More than 140,000 southern Sudanese refugees have returned home since the north-south civil war ended at the start of 2005, but almost twice as many remain in neighbouring countries, the United Nations humanitarian arm reported today.
In its latest update on the situation in southern Sudan, the Office for the Coordination of Humanitarian Affairs (OCHA) said of the approximately 143,500 refugees that have returned so far, more than 61,400 were directly helped by either the UN or its partner agencies.
This year alone some 35,380 refugees have returned as the south continues to slowly rebuild in the wake of the comprehensive peace agreement that ended one of the continent’s longest civil wars. The UN aims to repatriate 102,000 refugees in 2007.
But about 270,000 refugees are still outside Sudan, OCHA reported, living in Uganda, the Central African Republic (CAR), the Democratic Republic of the Congo (DRC), Kenya, Ethiopia, Eritrea or Egypt.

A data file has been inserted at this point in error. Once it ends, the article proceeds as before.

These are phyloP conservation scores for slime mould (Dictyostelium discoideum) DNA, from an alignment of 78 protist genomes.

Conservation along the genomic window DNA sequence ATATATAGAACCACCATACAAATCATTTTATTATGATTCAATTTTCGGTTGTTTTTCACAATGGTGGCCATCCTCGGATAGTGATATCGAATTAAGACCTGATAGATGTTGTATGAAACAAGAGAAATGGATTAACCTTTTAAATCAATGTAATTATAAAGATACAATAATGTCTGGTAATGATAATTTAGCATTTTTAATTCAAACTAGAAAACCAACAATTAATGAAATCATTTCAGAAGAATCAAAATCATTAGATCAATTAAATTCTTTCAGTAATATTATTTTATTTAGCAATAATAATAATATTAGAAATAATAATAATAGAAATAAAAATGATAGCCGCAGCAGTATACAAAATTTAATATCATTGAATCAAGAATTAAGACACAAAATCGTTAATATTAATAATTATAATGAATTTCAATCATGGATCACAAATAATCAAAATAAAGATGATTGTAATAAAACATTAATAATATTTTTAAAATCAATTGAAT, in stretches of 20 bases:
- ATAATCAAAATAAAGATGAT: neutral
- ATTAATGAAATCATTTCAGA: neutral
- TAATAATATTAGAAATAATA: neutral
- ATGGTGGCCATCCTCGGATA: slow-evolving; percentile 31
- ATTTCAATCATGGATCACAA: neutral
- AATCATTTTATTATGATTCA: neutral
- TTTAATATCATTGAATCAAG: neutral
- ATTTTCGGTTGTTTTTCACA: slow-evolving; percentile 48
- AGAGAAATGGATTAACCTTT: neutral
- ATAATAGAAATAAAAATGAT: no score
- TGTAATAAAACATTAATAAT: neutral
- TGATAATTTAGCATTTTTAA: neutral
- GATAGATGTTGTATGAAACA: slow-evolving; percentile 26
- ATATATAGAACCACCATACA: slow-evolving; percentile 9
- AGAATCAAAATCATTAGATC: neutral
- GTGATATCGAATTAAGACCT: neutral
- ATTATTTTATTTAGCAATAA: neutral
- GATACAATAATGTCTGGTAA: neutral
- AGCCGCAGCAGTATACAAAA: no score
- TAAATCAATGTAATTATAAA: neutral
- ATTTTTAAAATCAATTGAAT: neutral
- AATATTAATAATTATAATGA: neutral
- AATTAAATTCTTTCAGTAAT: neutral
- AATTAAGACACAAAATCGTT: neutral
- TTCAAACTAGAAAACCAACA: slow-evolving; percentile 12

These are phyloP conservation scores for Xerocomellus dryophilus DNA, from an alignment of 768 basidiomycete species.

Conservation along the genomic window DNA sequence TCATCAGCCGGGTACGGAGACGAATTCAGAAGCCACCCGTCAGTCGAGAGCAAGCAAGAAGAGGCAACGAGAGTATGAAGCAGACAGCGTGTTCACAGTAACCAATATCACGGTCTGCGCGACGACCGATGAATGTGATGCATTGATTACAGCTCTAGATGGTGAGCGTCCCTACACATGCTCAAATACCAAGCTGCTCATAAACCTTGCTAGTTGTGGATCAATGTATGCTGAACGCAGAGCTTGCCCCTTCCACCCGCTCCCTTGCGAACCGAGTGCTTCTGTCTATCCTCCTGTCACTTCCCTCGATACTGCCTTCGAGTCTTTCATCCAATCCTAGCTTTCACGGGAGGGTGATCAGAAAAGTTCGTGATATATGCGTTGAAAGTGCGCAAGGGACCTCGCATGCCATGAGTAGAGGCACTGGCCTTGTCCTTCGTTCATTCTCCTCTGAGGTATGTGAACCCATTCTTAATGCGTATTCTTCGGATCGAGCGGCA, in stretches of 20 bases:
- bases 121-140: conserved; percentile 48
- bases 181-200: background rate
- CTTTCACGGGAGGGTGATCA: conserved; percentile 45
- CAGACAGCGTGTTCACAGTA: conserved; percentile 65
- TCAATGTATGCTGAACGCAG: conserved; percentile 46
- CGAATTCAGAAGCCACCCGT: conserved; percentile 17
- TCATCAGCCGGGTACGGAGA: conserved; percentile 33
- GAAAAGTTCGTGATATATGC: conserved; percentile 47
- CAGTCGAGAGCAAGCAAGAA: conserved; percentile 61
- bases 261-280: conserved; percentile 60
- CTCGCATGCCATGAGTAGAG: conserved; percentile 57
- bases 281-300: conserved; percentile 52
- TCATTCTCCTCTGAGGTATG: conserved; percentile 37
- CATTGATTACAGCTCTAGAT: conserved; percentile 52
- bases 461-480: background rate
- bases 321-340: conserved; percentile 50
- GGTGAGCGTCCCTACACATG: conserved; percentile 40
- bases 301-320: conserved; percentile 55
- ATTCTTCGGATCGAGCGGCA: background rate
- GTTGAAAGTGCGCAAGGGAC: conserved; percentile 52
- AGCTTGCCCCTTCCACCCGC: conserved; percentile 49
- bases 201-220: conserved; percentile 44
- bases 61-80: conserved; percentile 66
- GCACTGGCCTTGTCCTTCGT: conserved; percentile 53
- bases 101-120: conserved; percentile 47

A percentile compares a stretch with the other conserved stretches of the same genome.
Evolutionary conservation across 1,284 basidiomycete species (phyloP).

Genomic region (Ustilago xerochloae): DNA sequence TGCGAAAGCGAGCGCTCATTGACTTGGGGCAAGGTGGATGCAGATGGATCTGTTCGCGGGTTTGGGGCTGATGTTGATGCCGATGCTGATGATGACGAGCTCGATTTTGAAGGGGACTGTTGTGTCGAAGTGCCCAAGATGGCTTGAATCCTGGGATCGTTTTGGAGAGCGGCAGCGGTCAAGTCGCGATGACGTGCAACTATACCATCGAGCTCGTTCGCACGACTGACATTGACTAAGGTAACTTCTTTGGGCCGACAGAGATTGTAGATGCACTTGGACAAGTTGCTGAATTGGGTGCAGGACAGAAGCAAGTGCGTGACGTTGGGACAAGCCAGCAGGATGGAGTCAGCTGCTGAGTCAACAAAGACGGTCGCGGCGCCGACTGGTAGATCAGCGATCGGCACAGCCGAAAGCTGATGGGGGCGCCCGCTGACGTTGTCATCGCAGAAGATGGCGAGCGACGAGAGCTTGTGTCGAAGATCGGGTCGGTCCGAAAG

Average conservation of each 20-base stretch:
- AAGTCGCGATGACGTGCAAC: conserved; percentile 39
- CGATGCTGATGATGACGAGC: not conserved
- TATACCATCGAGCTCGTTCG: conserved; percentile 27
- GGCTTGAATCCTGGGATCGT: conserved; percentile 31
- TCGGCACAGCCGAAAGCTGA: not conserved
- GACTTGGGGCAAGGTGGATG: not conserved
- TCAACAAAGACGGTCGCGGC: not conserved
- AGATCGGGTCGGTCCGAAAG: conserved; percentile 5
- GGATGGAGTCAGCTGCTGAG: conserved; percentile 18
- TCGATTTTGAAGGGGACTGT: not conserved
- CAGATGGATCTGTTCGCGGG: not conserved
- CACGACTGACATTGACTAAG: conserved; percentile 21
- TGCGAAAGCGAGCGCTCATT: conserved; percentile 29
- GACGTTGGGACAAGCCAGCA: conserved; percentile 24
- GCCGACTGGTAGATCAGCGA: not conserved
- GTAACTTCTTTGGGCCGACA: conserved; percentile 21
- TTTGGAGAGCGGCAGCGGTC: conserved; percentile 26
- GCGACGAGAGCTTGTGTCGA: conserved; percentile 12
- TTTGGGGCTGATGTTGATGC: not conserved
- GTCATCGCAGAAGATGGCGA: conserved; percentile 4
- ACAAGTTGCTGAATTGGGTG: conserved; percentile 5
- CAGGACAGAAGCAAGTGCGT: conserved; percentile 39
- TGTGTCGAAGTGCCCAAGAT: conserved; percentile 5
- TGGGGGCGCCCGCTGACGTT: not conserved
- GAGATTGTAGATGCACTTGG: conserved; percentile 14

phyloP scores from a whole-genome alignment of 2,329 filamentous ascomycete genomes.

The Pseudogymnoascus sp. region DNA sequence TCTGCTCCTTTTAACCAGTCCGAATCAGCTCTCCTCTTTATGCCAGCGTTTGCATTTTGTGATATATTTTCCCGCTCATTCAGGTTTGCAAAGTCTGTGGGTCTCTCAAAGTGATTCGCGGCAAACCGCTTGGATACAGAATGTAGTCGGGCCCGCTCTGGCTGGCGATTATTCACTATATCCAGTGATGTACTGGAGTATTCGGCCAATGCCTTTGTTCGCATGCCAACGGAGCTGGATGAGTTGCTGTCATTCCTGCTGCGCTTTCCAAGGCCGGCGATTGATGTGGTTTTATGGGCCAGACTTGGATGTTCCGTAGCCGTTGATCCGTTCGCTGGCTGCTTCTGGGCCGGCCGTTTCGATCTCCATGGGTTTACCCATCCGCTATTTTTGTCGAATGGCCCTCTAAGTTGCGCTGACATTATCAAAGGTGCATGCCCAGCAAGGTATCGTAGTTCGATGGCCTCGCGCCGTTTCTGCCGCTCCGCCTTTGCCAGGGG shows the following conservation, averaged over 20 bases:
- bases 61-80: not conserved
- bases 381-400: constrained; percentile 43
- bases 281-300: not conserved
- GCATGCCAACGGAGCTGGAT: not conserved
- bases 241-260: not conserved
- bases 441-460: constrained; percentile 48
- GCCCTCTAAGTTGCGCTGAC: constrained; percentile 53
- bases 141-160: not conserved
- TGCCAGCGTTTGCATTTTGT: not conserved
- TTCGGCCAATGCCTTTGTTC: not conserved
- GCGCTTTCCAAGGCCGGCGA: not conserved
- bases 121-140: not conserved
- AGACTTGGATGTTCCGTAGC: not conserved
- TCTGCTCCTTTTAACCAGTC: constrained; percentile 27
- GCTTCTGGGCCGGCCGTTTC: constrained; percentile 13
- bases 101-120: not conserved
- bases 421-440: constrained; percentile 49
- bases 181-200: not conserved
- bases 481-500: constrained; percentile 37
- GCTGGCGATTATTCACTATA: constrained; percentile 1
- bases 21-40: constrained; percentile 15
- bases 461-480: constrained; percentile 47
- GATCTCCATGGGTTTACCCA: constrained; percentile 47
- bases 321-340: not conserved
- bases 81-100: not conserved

The UN, the Sudanese Government and the Government of Southern Sudan have been working to boost returns of refugees and internally displaced persons (IDPs) under a joint plan as part of the comprehensive peace deal which ended the North-South conflict, separate from the fighting that continues to rage in the western region of Darfur between rebel forces, the Government and allied militias.
As many as 850,000 IDPs are estimated to have also returned home to central or southern Sudan during the past two years.
UN humanitarian agencies are also reporting success in their “Go to School” initiative, launched in April last year.
Student enrolment in southern Sudan has leaped from 343,000 during the civil war to 850,000 today, and girls now comprise more than one-third of students. Over 2,500 teachers have been trained, more than 200 new classrooms have been built and another 300 classrooms are being rehabilitated, while school supplies have been provided to all students.